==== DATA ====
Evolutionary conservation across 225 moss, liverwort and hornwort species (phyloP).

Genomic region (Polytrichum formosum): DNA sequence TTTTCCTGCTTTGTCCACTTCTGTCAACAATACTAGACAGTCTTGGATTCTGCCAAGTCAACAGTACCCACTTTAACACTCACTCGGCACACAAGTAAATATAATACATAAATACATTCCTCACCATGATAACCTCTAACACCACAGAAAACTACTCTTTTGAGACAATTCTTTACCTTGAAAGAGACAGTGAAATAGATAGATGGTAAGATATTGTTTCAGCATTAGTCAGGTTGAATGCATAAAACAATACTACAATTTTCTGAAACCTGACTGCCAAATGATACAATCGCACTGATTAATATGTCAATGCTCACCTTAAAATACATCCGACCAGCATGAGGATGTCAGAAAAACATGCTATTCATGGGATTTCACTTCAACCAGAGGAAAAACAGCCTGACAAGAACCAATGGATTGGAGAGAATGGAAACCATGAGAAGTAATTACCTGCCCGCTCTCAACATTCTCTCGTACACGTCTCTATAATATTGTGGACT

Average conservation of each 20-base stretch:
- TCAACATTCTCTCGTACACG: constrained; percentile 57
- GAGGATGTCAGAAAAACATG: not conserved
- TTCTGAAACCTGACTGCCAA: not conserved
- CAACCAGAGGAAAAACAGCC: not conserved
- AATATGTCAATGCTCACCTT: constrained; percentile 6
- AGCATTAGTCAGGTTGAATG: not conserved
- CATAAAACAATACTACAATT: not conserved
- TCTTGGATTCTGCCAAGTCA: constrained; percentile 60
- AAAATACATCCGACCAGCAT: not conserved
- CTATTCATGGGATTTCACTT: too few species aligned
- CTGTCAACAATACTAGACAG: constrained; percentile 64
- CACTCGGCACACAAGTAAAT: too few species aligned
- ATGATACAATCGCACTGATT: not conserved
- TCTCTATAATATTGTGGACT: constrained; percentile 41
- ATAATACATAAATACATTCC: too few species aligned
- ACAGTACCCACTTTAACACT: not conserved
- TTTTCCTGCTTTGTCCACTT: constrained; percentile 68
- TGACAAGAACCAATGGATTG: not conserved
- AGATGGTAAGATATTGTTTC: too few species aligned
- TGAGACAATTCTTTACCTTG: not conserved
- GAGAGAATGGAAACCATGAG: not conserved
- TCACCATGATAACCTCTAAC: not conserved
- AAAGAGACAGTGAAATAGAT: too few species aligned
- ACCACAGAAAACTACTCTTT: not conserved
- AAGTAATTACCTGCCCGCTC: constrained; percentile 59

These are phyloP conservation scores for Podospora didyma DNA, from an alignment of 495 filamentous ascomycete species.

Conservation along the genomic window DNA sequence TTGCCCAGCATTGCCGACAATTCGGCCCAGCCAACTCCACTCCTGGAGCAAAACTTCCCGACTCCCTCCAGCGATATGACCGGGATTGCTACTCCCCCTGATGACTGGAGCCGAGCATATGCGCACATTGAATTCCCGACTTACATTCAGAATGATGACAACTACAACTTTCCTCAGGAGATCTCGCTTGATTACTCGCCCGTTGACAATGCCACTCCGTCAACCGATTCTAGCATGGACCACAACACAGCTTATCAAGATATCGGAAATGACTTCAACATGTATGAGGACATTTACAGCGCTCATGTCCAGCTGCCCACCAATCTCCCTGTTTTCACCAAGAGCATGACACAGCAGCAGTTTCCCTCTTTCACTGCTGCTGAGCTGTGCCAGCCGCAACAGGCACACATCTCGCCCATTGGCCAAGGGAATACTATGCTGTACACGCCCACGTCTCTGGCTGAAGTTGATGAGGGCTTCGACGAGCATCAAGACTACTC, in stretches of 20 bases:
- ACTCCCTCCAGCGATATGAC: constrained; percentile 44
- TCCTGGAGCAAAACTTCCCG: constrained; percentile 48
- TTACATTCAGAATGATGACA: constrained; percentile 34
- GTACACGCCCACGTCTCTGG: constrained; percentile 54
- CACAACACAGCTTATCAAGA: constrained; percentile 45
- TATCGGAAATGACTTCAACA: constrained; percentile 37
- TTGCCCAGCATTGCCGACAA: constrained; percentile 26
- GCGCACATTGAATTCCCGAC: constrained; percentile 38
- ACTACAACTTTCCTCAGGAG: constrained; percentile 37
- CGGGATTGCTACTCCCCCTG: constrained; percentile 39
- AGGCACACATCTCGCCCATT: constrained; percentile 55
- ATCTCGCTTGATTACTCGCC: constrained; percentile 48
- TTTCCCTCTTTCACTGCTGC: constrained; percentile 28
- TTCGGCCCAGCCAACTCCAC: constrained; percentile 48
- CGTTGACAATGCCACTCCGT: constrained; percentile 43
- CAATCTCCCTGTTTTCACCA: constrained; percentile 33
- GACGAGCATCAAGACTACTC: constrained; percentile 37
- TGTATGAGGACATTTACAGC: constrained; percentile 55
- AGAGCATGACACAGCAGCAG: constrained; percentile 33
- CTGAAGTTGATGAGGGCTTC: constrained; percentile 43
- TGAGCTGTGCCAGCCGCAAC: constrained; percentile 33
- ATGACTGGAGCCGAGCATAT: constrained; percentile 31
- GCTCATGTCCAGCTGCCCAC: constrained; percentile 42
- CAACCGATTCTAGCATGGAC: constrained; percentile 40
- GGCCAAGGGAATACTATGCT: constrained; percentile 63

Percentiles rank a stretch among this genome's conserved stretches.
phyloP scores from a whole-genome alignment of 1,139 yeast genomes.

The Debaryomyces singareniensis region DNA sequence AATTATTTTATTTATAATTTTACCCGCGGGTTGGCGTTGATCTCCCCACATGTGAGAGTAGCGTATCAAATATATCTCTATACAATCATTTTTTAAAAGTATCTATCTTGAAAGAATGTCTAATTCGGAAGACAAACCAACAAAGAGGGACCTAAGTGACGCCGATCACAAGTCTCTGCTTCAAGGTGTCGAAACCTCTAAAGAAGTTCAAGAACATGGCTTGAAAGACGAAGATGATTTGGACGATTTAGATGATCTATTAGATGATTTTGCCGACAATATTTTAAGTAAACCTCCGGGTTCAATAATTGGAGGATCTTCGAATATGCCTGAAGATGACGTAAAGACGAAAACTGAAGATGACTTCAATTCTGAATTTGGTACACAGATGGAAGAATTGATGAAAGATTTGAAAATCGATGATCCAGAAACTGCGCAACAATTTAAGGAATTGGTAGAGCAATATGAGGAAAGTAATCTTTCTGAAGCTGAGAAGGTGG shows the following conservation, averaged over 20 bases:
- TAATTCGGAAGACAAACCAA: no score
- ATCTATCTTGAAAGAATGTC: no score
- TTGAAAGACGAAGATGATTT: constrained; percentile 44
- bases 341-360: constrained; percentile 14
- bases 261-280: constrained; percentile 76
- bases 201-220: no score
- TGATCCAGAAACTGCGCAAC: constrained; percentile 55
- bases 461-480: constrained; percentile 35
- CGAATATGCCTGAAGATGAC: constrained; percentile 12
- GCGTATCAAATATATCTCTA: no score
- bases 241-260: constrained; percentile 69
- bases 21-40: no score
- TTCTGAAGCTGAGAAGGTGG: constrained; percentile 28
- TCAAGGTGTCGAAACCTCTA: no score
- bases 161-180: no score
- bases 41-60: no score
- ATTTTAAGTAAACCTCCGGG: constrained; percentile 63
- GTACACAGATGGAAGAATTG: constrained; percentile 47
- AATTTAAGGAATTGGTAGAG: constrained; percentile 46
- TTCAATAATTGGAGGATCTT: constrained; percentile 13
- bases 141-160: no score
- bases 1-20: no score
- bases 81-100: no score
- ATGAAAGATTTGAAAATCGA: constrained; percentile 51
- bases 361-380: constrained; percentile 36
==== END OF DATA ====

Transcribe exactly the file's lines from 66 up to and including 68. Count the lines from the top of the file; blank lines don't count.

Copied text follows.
- bases 461-480: constrained; percentile 35
- CGAATATGCCTGAAGATGAC: constrained; percentile 12
- GCGTATCAAATATATCTCTA: no score